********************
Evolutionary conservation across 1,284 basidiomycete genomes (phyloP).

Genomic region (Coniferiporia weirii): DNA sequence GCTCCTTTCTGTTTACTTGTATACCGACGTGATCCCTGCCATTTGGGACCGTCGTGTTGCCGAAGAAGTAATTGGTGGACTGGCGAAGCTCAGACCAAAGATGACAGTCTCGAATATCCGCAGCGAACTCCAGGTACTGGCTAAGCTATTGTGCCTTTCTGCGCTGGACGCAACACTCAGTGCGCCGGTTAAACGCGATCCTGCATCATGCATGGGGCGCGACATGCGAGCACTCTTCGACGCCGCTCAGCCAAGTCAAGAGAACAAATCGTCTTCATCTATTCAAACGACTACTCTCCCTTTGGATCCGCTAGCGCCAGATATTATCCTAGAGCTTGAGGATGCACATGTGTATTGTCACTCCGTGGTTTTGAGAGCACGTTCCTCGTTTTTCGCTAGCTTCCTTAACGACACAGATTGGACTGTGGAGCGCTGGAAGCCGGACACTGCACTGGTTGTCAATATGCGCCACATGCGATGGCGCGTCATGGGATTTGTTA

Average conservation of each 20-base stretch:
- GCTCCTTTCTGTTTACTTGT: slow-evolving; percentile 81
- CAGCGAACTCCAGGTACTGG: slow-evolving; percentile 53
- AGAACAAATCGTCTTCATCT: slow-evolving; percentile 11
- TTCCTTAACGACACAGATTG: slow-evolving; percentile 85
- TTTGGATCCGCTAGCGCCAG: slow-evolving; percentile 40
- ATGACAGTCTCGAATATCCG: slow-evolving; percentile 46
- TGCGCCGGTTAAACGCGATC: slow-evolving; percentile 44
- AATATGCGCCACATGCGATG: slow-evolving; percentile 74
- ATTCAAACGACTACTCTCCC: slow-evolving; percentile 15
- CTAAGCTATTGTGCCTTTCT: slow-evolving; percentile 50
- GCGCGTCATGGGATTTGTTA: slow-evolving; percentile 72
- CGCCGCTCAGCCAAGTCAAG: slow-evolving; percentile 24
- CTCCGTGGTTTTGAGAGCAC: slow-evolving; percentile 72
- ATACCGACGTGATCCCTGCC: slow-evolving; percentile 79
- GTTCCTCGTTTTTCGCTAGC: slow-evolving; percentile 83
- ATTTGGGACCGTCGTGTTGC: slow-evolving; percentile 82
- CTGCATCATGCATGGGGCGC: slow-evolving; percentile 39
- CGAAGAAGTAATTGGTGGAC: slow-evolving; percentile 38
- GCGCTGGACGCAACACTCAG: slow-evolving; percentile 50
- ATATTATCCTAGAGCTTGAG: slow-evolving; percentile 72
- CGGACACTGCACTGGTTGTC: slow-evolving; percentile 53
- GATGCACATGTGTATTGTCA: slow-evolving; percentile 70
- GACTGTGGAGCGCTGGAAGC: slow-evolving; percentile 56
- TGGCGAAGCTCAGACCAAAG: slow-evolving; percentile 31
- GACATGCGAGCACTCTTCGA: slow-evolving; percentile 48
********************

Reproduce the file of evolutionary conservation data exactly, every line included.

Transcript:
Evolutionary conservation across 1,284 basidiomycete genomes (phyloP).

Genomic region (Coniferiporia weirii): DNA sequence GCTCCTTTCTGTTTACTTGTATACCGACGTGATCCCTGCCATTTGGGACCGTCGTGTTGCCGAAGAAGTAATTGGTGGACTGGCGAAGCTCAGACCAAAGATGACAGTCTCGAATATCCGCAGCGAACTCCAGGTACTGGCTAAGCTATTGTGCCTTTCTGCGCTGGACGCAACACTCAGTGCGCCGGTTAAACGCGATCCTGCATCATGCATGGGGCGCGACATGCGAGCACTCTTCGACGCCGCTCAGCCAAGTCAAGAGAACAAATCGTCTTCATCTATTCAAACGACTACTCTCCCTTTGGATCCGCTAGCGCCAGATATTATCCTAGAGCTTGAGGATGCACATGTGTATTGTCACTCCGTGGTTTTGAGAGCACGTTCCTCGTTTTTCGCTAGCTTCCTTAACGACACAGATTGGACTGTGGAGCGCTGGAAGCCGGACACTGCACTGGTTGTCAATATGCGCCACATGCGATGGCGCGTCATGGGATTTGTTA

Average conservation of each 20-base stretch:
- GCTCCTTTCTGTTTACTTGT: slow-evolving; percentile 81
- CAGCGAACTCCAGGTACTGG: slow-evolving; percentile 53
- AGAACAAATCGTCTTCATCT: slow-evolving; percentile 11
- TTCCTTAACGACACAGATTG: slow-evolving; percentile 85
- TTTGGATCCGCTAGCGCCAG: slow-evolving; percentile 40
- ATGACAGTCTCGAATATCCG: slow-evolving; percentile 46
- TGCGCCGGTTAAACGCGATC: slow-evolving; percentile 44
- AATATGCGCCACATGCGATG: slow-evolving; percentile 74
- ATTCAAACGACTACTCTCCC: slow-evolving; percentile 15
- CTAAGCTATTGTGCCTTTCT: slow-evolving; percentile 50
- GCGCGTCATGGGATTTGTTA: slow-evolving; percentile 72
- CGCCGCTCAGCCAAGTCAAG: slow-evolving; percentile 24
- CTCCGTGGTTTTGAGAGCAC: slow-evolving; percentile 72
- ATACCGACGTGATCCCTGCC: slow-evolving; percentile 79
- GTTCCTCGTTTTTCGCTAGC: slow-evolving; percentile 83
- ATTTGGGACCGTCGTGTTGC: slow-evolving; percentile 82
- CTGCATCATGCATGGGGCGC: slow-evolving; percentile 39
- CGAAGAAGTAATTGGTGGAC: slow-evolving; percentile 38
- GCGCTGGACGCAACACTCAG: slow-evolving; percentile 50
- ATATTATCCTAGAGCTTGAG: slow-evolving; percentile 72
- CGGACACTGCACTGGTTGTC: slow-evolving; percentile 53
- GATGCACATGTGTATTGTCA: slow-evolving; percentile 70
- GACTGTGGAGCGCTGGAAGC: slow-evolving; percentile 56
- TGGCGAAGCTCAGACCAAAG: slow-evolving; percentile 31
- GACATGCGAGCACTCTTCGA: slow-evolving; percentile 48